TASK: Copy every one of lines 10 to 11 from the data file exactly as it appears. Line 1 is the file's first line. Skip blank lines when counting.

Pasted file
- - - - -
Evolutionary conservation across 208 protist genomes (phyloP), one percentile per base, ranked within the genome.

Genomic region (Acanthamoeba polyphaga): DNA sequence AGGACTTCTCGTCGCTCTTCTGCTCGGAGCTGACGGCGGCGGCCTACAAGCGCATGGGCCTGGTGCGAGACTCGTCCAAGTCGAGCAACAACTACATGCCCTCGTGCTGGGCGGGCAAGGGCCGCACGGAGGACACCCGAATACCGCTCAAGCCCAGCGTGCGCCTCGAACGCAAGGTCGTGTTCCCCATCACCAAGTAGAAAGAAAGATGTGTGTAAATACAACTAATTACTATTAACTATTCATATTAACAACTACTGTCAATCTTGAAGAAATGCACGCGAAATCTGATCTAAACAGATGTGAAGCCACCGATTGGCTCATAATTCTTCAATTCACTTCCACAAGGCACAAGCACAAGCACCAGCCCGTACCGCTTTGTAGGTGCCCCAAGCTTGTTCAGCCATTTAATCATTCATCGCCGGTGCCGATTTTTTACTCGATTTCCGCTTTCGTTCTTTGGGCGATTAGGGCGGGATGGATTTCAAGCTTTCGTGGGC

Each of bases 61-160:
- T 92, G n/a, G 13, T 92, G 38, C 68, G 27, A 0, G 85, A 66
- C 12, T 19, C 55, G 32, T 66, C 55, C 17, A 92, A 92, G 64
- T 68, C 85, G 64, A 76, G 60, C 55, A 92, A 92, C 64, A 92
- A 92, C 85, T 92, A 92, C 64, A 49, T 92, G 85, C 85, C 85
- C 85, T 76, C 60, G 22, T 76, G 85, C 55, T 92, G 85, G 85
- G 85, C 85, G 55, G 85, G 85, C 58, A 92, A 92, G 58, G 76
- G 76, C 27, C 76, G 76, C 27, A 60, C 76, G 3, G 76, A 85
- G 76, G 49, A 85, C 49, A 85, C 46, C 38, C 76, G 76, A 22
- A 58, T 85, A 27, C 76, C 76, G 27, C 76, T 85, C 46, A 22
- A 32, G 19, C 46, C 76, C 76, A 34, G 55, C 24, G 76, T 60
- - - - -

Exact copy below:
- G 76, C 27, C 76, G 76, C 27, A 60, C 76, G 3, G 76, A 85
- G 76, G 49, A 85, C 49, A 85, C 46, C 38, C 76, G 76, A 22